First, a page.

Charlie Manuel did not grow up homeless in rural Virginia, but he was the oldest of 11 siblings living in a cramped home that often had three children stuffed in a bed.
“We had some poor times,” Manuel said.
Manuel played junior-high basketball in bare feet because his family could not afford sneakers, but he overcame his humble beginnings to reach the major leagues and eventually manage the Phillies to a World Series title. And perhaps it was his Virginia roots that pushed the former Phillies manager a decade ago to approach Raul Ibañez before a game while the outfielder entertained a group of children during batting practice.
“What in the world are you doing?” Manuel asked.
The children, Ibañez explained, were from Covenant House, a homeless shelter in Germantown that serves more than 3,000 youth every year. Ibañez hosted them throughout the season at Citizens Bank Park, providing tickets, a meal, and a pregame peek at Manuel’s Phillies.
When Ibañez left after the 2011 season, he mentioned during a phone call with Manuel how much he missed working with the kids from Covenant House. So Manuel, whose childhood allowed him to feel a connection to the group, decided to keep Ibañez’s work going. He visited Covenant House with his wife, Missy; hosted the children at games, brought them to batting practice, and filled them with Bull’s BBQ.
And later this month, his work will bring a new challenge. Manuel and fellow Phillies great Larry Bowa, whom Manuel recruited earlier this year to work with Covenant House, will sleep outside in Center City on Nov. 21 with a team of Phillies executives to raise funds for and awareness of homeless youth.
“I can definitely relate to that. If I can help someone from sleeping on the streets who comes from a broken home or doesn't have parents, that’s touching to me,” Manuel said. “If a kid can get a chance and make something of their life and enjoy themselves, then it’s well worth it.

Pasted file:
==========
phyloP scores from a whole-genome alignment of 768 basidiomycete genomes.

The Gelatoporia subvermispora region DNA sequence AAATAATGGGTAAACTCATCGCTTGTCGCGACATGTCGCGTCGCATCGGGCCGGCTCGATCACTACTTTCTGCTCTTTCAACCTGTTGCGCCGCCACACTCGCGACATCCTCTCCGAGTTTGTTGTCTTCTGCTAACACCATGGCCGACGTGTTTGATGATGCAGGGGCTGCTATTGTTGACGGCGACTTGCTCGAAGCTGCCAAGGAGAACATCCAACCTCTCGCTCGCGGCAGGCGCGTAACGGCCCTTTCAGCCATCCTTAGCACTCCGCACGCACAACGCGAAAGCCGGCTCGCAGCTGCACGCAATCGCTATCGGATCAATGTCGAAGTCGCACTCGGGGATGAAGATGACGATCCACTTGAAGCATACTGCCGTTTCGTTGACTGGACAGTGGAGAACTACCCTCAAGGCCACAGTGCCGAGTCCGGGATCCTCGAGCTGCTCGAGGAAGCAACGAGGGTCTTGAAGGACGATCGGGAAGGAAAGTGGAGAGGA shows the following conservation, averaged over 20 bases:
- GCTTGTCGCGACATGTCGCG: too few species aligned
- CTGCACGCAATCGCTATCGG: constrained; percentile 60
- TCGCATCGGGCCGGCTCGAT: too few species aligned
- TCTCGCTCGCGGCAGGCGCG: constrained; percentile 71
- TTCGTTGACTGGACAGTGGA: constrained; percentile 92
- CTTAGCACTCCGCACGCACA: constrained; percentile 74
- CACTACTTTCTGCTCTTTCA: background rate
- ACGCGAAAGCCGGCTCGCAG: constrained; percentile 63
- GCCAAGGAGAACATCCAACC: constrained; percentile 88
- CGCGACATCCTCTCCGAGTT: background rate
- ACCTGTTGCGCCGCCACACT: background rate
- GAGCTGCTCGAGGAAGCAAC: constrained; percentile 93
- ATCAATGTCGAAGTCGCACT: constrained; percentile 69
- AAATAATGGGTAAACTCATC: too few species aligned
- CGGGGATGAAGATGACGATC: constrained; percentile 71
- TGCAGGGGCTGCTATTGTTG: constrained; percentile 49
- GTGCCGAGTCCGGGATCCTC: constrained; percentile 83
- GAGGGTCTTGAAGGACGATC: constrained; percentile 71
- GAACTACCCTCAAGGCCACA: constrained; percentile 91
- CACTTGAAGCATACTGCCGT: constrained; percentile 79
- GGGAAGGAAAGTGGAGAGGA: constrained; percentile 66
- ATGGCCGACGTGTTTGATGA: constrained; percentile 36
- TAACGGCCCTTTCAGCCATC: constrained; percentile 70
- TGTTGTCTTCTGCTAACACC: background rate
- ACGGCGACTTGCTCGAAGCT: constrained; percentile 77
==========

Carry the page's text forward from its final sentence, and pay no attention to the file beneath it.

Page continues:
Covenant House, which has locations throughout North and South America, is dedicated to helping young people in desperate situations aged 21 and younger. Its goal is to “help young people facing homelessness become healthy, happy, responsible, productive, and independent adults.”
The shelter is open 24 hours a day and 365 days a year, striving to never turn anyone away and offering safety, food, clean clothes, medical care, and a “whole program of transformative change and an opportunity to move their lives forward.”
“It’s eye-opening. That’s what it is,” Bowa said. “The sad thing about it is that the kids are there and they’re just a victim of circumstance. Whether it’s through their family or whatever happened, they really had no chance at all. But we can reach out and help these kids. They’re good kids. They were just dealt a tough hand.”
Manuel and Bowa, both of whom are senior advisers to Phillies general manager Matt Klentak, hosted groups from Covenant House once a month during the season. The youths wore T-shirts with caricatures of Manuel and Bowa waving the World Series pennants they won with the Phillies. They were introduced to the current team, ate lunch in the ballpark, and then watched the game from a suite.
“Sometimes we get caught up in our own little world by being in the big leagues and it’s a great life,” Bowa said. “Sometimes you have to take a step back and look around and see that not everyone is as fortunate as you were. If we can improve their lives a little bit, whether it be clothing or donations, just let them know that people care about them.”
The funds raised from the Sleep Out event — which Covenant House says is not about pretending to be homeless but instead an act of solidarity with the 4.2 million young people who experience homelessness each year — are integral to keeping Covenant House open. Manuel and Bowa are accepting donations here.
“If it snows, we have to gut it up. It’s like going through an 0-for-30 slump. You just keep battling,” Bowa said. “I’ve tried looking at the big forecast. I’m sure it’s going to be cold, but it will be fun.”
“At first, I thought, ‘Well, I don’t know if I want to do that.’ But then I started thinking about the purpose of it and what it was for,” Manuel said. “If it can help, then why wouldn’t I do it? To me, it wouldn’t be that hard.”